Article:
by: Tim Gillmore
On November 5th, 2017, Devin Patrick Kelley shot up a small church in Sutherland Springs, Texas. He took 27 innocent lives. But it could have been a lot worse. Stephen Willeford also attended Church that day. As the shooting began, Willeford ran home and grabbed his AR-15 Semi-Automatic Rifle. He ran back to the church, approached Kelley and traded fire with him before eventually shooting him in the leg and torso. Police found 15 empty magazines, capable of holding 30 rounds each, in the back of Kelley’s car. Willeford stopped Kelley from shooting any more members of that church. Survivors got to go home and see the rest of their families unharmed. Willeford used his constitutional right to bear arms and used if for the better good, not to harm anyone. I understand that many people believe that if we simply banned thee weapons, Devin Patrick Kelley never would have killed anyone in the first place. And if I am unable to convince you that this wouldn’t be the case, I am hoping that I can convince you that simply banning these weapons would not prevent events like this from happening again.
If we want to analyze how restrictions on semi-automatic rifles will affect mass shootings, it is important to take a look at how similar restrictions have worked in years past. Under federal law, an assault weapon refers primarily to semi-automatic rifles, pistols, and shotguns that are able to accept detachable magazines and possess one or more other features. A mass shooting is an event involving the shooting (not necessarily resulting in death) of five or more people (sometimes four) with no cooling-off period. Then-president Bill Clinton enacted the bill in 1994 which banned certain types of weapons, including semi-automatics and certain types of ammunition in an article from Investor’s business daily, an American newspaper and website covering economics since 1984, “there were 16 mass shootings while the ban was in effect, which resulted in 237 deaths or injuries.” Even Columbine, one of the biggest school shootings in the history of the U.S. occurred during this ban. A 108 page by the national institute of justice, a government-run organization, concluded that by the conclusion of Clinton’s ban in 1994 found that while the ban appeared to have reduced the number of crimes committed with “assault weapons,” any benefits were “likely to have been outweighed by steady or rising use of non-banned semiautomatics.” this means that while there was a small decrease in the number of crimes committed with semi-automatic weapons, there was also a small increase in the number of crimes committed with other weapons not included in the ban. To sum things up, the weapons ban enacted in 1994 didn’t prevent mass shootings from happening.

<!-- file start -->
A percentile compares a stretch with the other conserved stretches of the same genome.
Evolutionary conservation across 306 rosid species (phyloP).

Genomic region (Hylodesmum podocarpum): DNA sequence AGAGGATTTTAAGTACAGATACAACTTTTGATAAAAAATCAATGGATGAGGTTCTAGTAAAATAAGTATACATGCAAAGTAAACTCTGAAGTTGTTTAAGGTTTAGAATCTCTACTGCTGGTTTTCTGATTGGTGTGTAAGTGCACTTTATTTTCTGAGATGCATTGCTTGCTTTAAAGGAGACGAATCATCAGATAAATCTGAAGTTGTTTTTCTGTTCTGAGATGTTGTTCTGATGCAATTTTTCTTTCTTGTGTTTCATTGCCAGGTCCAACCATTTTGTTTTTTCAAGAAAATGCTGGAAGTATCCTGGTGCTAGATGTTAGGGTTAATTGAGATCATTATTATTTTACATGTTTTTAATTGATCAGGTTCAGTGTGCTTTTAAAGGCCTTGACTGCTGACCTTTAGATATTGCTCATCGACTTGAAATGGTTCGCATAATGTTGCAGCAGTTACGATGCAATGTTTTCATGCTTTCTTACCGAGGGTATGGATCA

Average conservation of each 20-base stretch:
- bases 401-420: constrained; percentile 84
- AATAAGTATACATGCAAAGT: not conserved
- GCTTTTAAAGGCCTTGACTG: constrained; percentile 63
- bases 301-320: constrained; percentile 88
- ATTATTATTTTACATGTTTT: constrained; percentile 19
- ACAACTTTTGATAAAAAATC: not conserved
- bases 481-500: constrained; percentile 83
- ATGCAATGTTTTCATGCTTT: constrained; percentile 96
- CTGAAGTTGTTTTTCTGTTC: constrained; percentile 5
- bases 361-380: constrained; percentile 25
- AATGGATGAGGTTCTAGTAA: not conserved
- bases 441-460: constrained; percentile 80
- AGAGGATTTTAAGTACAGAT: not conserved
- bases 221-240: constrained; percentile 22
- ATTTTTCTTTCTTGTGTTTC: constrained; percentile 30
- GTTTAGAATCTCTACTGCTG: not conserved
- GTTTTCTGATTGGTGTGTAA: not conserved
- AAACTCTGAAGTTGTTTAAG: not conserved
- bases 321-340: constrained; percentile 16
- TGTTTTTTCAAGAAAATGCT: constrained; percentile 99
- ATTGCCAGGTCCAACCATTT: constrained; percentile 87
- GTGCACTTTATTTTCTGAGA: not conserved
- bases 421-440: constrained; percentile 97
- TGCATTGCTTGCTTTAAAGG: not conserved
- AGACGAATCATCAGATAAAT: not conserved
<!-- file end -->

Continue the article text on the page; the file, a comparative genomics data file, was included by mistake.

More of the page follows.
In the discussion of gun control, one controversial issue has been whether or not the U.S. should implement some of the same gun control measures Australia has taken in order to prevent gun-related deaths. On one hand, Gun control advocates have used the Australian model to justify why it would be the right thing to ban assault weapons and install a mandatory “buyback” of these guns, while gun rights advocates remain skeptical of the effectiveness of the measures taken by Australia and whether those same measures would be effective in the U.S. I acknowledge that my own argument does not mention that gun control seems to be working in Australia and up to this point I have completely ignored examples of how banning “Assault Weapons” in other countries has helped reduce the number of mass shootings that happen there. I will even admit that yes since Australia banned “Assault Weapon” and mandated a buy-back system in 1996 after the Port Arthur shooting, There has not been a single mass shooting in Australia. Nevertheless, it is important to take a more in-depth look at specifically how these restrictions have affected the number of Firearm homicides and whether it is even possible to replicate the “Australian model” here in the United States. A 2016 American Medical Association study found, “ no evidence of a statistically significant effect of gun control on the pre-existing downward trend of the firearm homicide rate.” We see from the figure on the left that the number of yearly firearm homicides in Australia had already been steadily decreasing in Australia without the new restrictions on guns. My opposition believes that it would be possible to implement this system in the U.S. but there are a few key reasons a buy-back system worked in Australia. Australia doesn’t have a second amendment. This is why the government can legally take the citizens guns because not one citizen has the right to bear arms. My opposition may ask, “Why can’t we just repeal our 2nd amendment”. Well, America had to fight for our independence and we gained our independence through using firepower. Australia, on the other hand, Britain merely gave Australia their independence in 1901 when the British Parliament passed legislation allowing the six Australian colonies to govern in their own right as part of the Commonwealth of Australia. According to a 156-page academic study from the University of Maryland, “the buyback took in and destroyed 20 percent of all privately owned guns in Australia.” this means that when Australia implemented their buy-back system, it failed to buy-back 80% of the guns in Australia. We must realize as Americans that we are facing gun problems in America, not Australia, therefore we must incorporate a constitutional way of getting rid of gun crime, not copy a system from another country that would hardly be effective here.